MA response to NIMC Collections Development Strategy Consultation

February 2009

1. Introduction

The Museums Association (MA) is an independent membership organisation representing museums and galleries in the UK and people who work for them. The Association has over 5000 individual members and 600 institutional members.

Formed in 1889, it receives no regular government funding. It seeks to inform, represent and develop museums and the people who work for them in order that they may provide a better service to everyone.

The MA has given its views on collections and collecting in the Collections for the Future report (2005), through the Effective Collections programme (2006 to date) and through its consultation on collections-related knowledge (2008).

Publications associated with this body of work further discuss the general themes highlighted in response to the specific consultation questions.

As a sector body we cannot address some of the consultation questions, but would like to support development of the strategy with the comments in the following pages. We find it difficult to add to these views in such detailed terms as are requested in this consultation, so have made general comments in response to the issues raised.

2. Responses to Consultation Issues

· How can we stimulate proactive collecting by museums?
· How could museum collections be developed strategically?
· Have you assessed the actual and potential impact of the RPA upon your museum and its collection?

The MA agrees that collecting needs to be supported in museums to enable strategic collections development. Collecting new material is a core function of museums, but should be seen as a part of collections development alongside disposal, loans and other sharing/use of collections to keep collections manageable and relevant - balance is key.

As part of Effective Collections, the MA published the Disposal Toolkit in 2007 and has since developed a training workshop in using the toolkit, with another session currently in development looking at how to conduct a collection reviews. We would be happy to offer these training workshops in Northern Ireland.

Funding for acquisitions is clearly an issue, but there are other ways in which museums and sector bodies can support collections development. One key point is for museums to look again at their collections policies to ensure that the long-term vision for their collection is spelt out.

For example, this may mean writing a collections development policy that exceeds the minimum standards of the Accreditation model acquisition and disposal policy, or implementing practices such as conducting collections impact assessments prior to accepting new material (to anticipate a museum's capacity to care for and use collected items). Some of these ideas are contained in the new BSI PAS 197:2009, A Code of Practice for Cultural Collections Management.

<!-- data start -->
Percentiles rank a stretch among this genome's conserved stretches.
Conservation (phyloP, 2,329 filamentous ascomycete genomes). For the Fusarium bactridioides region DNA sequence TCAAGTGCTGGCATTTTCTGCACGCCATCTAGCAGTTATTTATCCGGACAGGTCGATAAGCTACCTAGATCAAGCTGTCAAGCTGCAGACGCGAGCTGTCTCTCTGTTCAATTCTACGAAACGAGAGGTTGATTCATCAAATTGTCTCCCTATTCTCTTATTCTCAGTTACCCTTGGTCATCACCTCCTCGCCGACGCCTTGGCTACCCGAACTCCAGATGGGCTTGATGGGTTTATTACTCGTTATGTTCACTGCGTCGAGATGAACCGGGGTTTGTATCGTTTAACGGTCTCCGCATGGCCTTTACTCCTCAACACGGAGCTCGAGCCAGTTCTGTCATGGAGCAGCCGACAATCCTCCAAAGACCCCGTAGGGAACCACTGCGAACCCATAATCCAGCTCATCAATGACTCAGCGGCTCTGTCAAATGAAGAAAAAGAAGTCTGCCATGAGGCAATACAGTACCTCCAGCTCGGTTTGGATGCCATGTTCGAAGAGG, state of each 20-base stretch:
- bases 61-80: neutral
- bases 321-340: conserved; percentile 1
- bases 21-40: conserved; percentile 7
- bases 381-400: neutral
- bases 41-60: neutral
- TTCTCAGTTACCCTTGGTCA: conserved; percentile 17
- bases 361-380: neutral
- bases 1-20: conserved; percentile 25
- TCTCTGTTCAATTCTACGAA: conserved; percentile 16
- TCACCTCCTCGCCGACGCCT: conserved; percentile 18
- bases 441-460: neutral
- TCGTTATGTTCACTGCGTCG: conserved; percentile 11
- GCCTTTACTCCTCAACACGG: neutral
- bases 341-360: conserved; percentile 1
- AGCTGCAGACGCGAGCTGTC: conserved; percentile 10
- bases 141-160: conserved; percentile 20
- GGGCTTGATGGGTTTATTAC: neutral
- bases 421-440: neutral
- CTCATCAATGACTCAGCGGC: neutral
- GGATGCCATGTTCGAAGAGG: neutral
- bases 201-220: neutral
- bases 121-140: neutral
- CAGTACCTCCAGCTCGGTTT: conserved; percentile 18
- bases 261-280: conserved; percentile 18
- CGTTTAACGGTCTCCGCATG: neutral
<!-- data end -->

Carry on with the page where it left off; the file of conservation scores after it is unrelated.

Proactive collecting also needs confident and capable collectors. Fostering and sharing expertise allows curatorial staff in museums to develop confidence within their subject specialisms and within collecting techniques - for example working with source communities or acquiring through auctions.

This can be achieved through training courses from bodies such as NIMC or the MA, especially at a fairly basic level, but the MA has found that masterclasses and peer support through networking (e.g. through 'buddying' staff across different organisations) can be a much more sustainable approach to developing skills at a more advanced level.

The masterclasses run by fellows within the Monument Fellowship scheme are a good example of this. This is a current area of work for the MA, and we will publish further guidance in the coming year on developing collections-related skills and knowledge.

Subject Specialist Networks (SSNs), some of which have received funding from MLA in England in the last few years and can be found on, have a potential role to play both in fostering collections-related knowledge and in linking together similar collections.

A key part of proactive and strategic collecting is for museums to work together to ensure collections are complimentary, as much as possible, and to avoid duplication.

It is difficult for the MA to comment on the impact of the Review of Public Administration in Northern Ireland. However, we would encourage museums to work together in advance of an amalgamation of services - both to prepare for change and to advocate the value of the museum services throughout the process.